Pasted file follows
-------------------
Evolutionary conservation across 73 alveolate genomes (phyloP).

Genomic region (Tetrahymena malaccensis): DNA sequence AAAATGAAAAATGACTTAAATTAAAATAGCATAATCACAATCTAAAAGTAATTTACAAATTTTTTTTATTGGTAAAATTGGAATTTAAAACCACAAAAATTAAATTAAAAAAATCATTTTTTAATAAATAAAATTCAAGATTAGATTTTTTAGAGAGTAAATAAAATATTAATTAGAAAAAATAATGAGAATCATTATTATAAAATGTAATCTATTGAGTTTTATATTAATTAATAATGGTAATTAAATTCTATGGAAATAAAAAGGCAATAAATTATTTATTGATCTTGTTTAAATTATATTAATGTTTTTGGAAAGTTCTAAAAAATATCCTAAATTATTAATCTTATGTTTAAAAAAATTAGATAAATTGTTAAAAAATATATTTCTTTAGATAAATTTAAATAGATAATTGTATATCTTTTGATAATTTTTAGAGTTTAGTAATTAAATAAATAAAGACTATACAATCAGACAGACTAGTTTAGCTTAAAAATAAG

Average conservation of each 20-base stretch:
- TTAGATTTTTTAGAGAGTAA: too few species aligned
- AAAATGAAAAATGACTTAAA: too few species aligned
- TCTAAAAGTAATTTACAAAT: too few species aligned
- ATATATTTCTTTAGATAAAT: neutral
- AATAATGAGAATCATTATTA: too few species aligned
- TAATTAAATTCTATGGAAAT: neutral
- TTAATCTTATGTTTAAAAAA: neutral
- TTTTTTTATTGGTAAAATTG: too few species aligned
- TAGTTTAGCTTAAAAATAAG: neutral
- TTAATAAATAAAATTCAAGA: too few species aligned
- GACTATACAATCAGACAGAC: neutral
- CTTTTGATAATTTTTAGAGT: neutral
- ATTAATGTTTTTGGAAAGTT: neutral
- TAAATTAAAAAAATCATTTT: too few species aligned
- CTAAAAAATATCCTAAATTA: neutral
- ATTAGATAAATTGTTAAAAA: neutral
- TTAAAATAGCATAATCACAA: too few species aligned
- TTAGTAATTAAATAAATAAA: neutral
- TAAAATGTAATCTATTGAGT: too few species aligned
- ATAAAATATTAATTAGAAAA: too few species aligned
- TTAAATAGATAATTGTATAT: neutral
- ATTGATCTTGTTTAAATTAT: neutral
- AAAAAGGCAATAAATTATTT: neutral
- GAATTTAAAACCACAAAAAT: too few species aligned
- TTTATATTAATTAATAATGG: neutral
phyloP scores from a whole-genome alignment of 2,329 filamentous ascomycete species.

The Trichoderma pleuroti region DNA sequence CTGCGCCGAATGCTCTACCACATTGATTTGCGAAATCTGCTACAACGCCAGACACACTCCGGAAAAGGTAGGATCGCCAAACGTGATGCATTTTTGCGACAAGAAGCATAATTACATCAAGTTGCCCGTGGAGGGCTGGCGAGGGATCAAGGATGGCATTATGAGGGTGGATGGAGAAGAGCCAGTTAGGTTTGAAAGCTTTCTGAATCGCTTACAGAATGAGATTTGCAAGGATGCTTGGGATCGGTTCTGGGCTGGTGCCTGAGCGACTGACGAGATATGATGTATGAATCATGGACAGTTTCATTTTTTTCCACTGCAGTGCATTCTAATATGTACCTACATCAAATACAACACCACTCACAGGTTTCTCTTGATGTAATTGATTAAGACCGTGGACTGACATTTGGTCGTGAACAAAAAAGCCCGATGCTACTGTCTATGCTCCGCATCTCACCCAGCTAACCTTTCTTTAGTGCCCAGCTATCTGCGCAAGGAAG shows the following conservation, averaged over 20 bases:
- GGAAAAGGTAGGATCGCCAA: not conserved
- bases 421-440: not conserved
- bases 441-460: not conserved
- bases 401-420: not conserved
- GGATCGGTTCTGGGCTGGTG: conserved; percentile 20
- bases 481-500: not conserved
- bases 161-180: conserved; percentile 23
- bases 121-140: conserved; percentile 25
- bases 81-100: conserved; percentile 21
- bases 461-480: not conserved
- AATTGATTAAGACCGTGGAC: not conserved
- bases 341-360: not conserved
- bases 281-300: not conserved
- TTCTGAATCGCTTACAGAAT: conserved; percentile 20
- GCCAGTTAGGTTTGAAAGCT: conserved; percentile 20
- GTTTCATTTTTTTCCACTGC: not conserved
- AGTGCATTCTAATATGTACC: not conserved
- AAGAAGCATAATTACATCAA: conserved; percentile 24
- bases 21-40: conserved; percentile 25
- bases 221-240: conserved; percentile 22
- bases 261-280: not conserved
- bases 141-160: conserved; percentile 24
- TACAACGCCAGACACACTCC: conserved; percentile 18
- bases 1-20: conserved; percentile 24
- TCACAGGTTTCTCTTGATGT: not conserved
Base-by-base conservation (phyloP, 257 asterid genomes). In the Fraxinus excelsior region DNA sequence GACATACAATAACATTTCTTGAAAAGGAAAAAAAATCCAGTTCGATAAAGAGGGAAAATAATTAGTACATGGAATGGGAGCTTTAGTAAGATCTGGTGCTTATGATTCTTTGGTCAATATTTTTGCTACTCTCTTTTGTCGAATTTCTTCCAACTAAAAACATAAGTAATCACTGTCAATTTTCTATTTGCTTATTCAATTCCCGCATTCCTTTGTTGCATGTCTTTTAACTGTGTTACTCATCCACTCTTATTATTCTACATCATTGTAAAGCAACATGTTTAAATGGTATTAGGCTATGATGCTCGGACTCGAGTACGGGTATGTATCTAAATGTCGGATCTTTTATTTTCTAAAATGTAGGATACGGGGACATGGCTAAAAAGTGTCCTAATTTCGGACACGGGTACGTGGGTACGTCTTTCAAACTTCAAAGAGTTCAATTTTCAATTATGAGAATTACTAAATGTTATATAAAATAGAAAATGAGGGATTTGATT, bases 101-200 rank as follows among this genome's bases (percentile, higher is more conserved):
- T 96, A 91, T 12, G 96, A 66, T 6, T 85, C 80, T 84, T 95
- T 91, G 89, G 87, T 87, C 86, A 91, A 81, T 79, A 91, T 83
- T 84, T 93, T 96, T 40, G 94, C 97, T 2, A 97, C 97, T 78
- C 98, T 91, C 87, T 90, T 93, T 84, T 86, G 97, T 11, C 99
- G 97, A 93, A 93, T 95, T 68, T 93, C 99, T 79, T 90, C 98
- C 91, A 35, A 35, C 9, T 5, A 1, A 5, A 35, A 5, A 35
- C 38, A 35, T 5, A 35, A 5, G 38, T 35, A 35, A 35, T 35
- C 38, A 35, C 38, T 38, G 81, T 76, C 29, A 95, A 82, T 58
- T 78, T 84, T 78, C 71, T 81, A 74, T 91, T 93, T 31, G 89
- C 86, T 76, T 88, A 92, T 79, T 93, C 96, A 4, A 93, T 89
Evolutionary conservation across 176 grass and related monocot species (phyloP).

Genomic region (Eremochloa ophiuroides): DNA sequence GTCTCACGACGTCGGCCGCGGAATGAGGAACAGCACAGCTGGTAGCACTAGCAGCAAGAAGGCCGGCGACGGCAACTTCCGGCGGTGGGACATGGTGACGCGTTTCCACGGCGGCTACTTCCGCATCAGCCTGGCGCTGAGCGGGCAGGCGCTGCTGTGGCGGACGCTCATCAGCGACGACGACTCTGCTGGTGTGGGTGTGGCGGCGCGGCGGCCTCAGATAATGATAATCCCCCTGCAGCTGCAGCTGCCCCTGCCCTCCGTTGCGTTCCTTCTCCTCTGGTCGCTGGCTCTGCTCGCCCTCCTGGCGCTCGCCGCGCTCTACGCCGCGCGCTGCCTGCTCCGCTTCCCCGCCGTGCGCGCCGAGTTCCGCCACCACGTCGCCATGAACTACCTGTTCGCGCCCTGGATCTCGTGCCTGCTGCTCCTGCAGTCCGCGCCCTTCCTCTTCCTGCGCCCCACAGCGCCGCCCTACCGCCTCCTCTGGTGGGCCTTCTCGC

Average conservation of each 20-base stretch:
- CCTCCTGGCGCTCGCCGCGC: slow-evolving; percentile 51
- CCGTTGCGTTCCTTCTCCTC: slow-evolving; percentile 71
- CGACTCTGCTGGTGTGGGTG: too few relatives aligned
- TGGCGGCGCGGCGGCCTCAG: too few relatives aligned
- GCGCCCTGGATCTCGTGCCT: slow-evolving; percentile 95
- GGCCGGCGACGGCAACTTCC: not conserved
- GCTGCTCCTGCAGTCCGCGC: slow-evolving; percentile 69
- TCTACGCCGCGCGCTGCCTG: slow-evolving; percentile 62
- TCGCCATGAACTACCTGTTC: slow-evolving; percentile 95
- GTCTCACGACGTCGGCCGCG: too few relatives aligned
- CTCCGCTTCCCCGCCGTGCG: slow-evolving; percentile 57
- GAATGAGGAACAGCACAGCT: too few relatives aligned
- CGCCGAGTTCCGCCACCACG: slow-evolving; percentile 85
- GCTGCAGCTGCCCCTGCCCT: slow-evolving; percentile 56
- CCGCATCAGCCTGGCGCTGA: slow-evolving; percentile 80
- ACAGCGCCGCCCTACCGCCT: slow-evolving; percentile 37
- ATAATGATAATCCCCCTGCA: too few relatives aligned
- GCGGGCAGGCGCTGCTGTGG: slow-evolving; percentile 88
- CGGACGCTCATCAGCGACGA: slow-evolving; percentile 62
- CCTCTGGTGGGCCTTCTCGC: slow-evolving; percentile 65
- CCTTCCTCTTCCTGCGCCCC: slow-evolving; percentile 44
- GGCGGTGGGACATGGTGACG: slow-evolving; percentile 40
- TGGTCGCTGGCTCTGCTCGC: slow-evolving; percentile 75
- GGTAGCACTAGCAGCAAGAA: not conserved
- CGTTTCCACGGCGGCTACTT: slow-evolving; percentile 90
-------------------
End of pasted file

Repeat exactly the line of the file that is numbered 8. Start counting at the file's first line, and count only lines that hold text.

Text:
- AATAATGAGAATCATTATTA: too few species aligned